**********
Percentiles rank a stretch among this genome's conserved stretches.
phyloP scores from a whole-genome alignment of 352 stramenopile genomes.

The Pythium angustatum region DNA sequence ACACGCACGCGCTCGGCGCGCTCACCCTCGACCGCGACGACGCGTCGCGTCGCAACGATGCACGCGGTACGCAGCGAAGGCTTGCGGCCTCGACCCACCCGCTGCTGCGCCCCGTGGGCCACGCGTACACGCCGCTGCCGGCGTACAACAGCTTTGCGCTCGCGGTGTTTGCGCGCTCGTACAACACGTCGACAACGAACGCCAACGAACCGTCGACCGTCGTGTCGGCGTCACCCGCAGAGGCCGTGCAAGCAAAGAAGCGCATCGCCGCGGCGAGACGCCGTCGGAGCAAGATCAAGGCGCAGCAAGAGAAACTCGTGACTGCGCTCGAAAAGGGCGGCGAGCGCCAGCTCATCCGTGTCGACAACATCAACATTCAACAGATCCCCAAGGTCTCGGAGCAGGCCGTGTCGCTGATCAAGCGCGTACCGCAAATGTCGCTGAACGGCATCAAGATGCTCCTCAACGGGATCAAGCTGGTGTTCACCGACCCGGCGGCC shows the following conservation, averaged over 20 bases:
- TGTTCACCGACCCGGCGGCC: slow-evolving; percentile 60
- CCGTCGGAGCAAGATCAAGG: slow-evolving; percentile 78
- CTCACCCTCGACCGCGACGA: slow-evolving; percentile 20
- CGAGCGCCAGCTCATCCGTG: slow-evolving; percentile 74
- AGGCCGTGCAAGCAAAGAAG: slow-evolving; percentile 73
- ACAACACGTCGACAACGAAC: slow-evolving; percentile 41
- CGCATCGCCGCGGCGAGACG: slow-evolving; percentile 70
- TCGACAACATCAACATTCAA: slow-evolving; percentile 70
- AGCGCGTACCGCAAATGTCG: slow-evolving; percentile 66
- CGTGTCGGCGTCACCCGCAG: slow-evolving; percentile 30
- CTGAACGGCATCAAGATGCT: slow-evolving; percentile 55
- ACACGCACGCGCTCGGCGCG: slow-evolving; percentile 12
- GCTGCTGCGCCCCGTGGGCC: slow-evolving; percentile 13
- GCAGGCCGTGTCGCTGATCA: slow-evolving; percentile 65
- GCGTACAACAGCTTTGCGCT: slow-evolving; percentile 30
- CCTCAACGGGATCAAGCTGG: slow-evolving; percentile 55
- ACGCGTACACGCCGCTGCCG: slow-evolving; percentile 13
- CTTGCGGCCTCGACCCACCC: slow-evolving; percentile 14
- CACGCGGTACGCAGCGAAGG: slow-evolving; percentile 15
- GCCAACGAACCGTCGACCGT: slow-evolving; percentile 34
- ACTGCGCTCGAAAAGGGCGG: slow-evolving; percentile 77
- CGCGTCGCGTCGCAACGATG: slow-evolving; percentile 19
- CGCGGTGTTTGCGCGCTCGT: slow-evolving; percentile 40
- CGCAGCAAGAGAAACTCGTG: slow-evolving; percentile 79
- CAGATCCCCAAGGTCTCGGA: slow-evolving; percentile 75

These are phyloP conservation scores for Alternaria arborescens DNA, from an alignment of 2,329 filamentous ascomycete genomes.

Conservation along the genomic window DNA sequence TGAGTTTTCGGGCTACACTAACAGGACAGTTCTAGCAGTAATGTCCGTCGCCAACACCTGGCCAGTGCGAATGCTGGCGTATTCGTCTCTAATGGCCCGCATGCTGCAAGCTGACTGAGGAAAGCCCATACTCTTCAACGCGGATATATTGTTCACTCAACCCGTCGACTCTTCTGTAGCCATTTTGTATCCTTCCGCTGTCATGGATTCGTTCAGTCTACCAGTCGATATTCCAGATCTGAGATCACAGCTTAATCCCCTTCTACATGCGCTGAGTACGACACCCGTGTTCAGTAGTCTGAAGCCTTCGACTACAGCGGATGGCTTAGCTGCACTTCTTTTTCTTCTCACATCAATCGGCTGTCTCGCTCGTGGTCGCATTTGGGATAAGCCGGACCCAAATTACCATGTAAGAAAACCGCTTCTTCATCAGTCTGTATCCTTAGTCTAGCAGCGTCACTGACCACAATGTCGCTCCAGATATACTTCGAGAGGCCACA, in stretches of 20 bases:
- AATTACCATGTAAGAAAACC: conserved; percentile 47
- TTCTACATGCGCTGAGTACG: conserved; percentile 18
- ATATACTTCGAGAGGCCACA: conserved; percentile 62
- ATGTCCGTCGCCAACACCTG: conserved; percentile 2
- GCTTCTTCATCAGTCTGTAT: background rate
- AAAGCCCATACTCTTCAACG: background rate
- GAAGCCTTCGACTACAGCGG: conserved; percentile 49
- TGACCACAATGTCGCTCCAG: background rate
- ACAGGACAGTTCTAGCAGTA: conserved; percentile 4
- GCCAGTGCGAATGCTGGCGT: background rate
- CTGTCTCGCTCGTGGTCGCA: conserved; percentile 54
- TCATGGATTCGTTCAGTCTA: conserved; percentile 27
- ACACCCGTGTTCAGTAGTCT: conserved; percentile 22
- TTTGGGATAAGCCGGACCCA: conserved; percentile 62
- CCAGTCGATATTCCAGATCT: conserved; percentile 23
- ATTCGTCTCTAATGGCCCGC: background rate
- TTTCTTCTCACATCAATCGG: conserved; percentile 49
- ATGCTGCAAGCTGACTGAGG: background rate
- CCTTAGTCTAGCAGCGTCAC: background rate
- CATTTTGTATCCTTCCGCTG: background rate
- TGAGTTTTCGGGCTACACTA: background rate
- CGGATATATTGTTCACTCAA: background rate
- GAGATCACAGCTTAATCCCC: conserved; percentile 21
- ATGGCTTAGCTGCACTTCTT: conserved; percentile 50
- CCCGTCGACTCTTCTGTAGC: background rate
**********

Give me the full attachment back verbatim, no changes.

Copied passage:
Percentiles rank a stretch among this genome's conserved stretches.
phyloP scores from a whole-genome alignment of 352 stramenopile genomes.

The Pythium angustatum region DNA sequence ACACGCACGCGCTCGGCGCGCTCACCCTCGACCGCGACGACGCGTCGCGTCGCAACGATGCACGCGGTACGCAGCGAAGGCTTGCGGCCTCGACCCACCCGCTGCTGCGCCCCGTGGGCCACGCGTACACGCCGCTGCCGGCGTACAACAGCTTTGCGCTCGCGGTGTTTGCGCGCTCGTACAACACGTCGACAACGAACGCCAACGAACCGTCGACCGTCGTGTCGGCGTCACCCGCAGAGGCCGTGCAAGCAAAGAAGCGCATCGCCGCGGCGAGACGCCGTCGGAGCAAGATCAAGGCGCAGCAAGAGAAACTCGTGACTGCGCTCGAAAAGGGCGGCGAGCGCCAGCTCATCCGTGTCGACAACATCAACATTCAACAGATCCCCAAGGTCTCGGAGCAGGCCGTGTCGCTGATCAAGCGCGTACCGCAAATGTCGCTGAACGGCATCAAGATGCTCCTCAACGGGATCAAGCTGGTGTTCACCGACCCGGCGGCC shows the following conservation, averaged over 20 bases:
- TGTTCACCGACCCGGCGGCC: slow-evolving; percentile 60
- CCGTCGGAGCAAGATCAAGG: slow-evolving; percentile 78
- CTCACCCTCGACCGCGACGA: slow-evolving; percentile 20
- CGAGCGCCAGCTCATCCGTG: slow-evolving; percentile 74
- AGGCCGTGCAAGCAAAGAAG: slow-evolving; percentile 73
- ACAACACGTCGACAACGAAC: slow-evolving; percentile 41
- CGCATCGCCGCGGCGAGACG: slow-evolving; percentile 70
- TCGACAACATCAACATTCAA: slow-evolving; percentile 70
- AGCGCGTACCGCAAATGTCG: slow-evolving; percentile 66
- CGTGTCGGCGTCACCCGCAG: slow-evolving; percentile 30
- CTGAACGGCATCAAGATGCT: slow-evolving; percentile 55
- ACACGCACGCGCTCGGCGCG: slow-evolving; percentile 12
- GCTGCTGCGCCCCGTGGGCC: slow-evolving; percentile 13
- GCAGGCCGTGTCGCTGATCA: slow-evolving; percentile 65
- GCGTACAACAGCTTTGCGCT: slow-evolving; percentile 30
- CCTCAACGGGATCAAGCTGG: slow-evolving; percentile 55
- ACGCGTACACGCCGCTGCCG: slow-evolving; percentile 13
- CTTGCGGCCTCGACCCACCC: slow-evolving; percentile 14
- CACGCGGTACGCAGCGAAGG: slow-evolving; percentile 15
- GCCAACGAACCGTCGACCGT: slow-evolving; percentile 34
- ACTGCGCTCGAAAAGGGCGG: slow-evolving; percentile 77
- CGCGTCGCGTCGCAACGATG: slow-evolving; percentile 19
- CGCGGTGTTTGCGCGCTCGT: slow-evolving; percentile 40
- CGCAGCAAGAGAAACTCGTG: slow-evolving; percentile 79
- CAGATCCCCAAGGTCTCGGA: slow-evolving; percentile 75

These are phyloP conservation scores for Alternaria arborescens DNA, from an alignment of 2,329 filamentous ascomycete genomes.

Conservation along the genomic window DNA sequence TGAGTTTTCGGGCTACACTAACAGGACAGTTCTAGCAGTAATGTCCGTCGCCAACACCTGGCCAGTGCGAATGCTGGCGTATTCGTCTCTAATGGCCCGCATGCTGCAAGCTGACTGAGGAAAGCCCATACTCTTCAACGCGGATATATTGTTCACTCAACCCGTCGACTCTTCTGTAGCCATTTTGTATCCTTCCGCTGTCATGGATTCGTTCAGTCTACCAGTCGATATTCCAGATCTGAGATCACAGCTTAATCCCCTTCTACATGCGCTGAGTACGACACCCGTGTTCAGTAGTCTGAAGCCTTCGACTACAGCGGATGGCTTAGCTGCACTTCTTTTTCTTCTCACATCAATCGGCTGTCTCGCTCGTGGTCGCATTTGGGATAAGCCGGACCCAAATTACCATGTAAGAAAACCGCTTCTTCATCAGTCTGTATCCTTAGTCTAGCAGCGTCACTGACCACAATGTCGCTCCAGATATACTTCGAGAGGCCACA, in stretches of 20 bases:
- AATTACCATGTAAGAAAACC: conserved; percentile 47
- TTCTACATGCGCTGAGTACG: conserved; percentile 18
- ATATACTTCGAGAGGCCACA: conserved; percentile 62
- ATGTCCGTCGCCAACACCTG: conserved; percentile 2
- GCTTCTTCATCAGTCTGTAT: background rate
- AAAGCCCATACTCTTCAACG: background rate
- GAAGCCTTCGACTACAGCGG: conserved; percentile 49
- TGACCACAATGTCGCTCCAG: background rate
- ACAGGACAGTTCTAGCAGTA: conserved; percentile 4
- GCCAGTGCGAATGCTGGCGT: background rate
- CTGTCTCGCTCGTGGTCGCA: conserved; percentile 54
- TCATGGATTCGTTCAGTCTA: conserved; percentile 27
- ACACCCGTGTTCAGTAGTCT: conserved; percentile 22
- TTTGGGATAAGCCGGACCCA: conserved; percentile 62
- CCAGTCGATATTCCAGATCT: conserved; percentile 23
- ATTCGTCTCTAATGGCCCGC: background rate
- TTTCTTCTCACATCAATCGG: conserved; percentile 49
- ATGCTGCAAGCTGACTGAGG: background rate
- CCTTAGTCTAGCAGCGTCAC: background rate
- CATTTTGTATCCTTCCGCTG: background rate
- TGAGTTTTCGGGCTACACTA: background rate
- CGGATATATTGTTCACTCAA: background rate
- GAGATCACAGCTTAATCCCC: conserved; percentile 21
- ATGGCTTAGCTGCACTTCTT: conserved; percentile 50
- CCCGTCGACTCTTCTGTAGC: background rate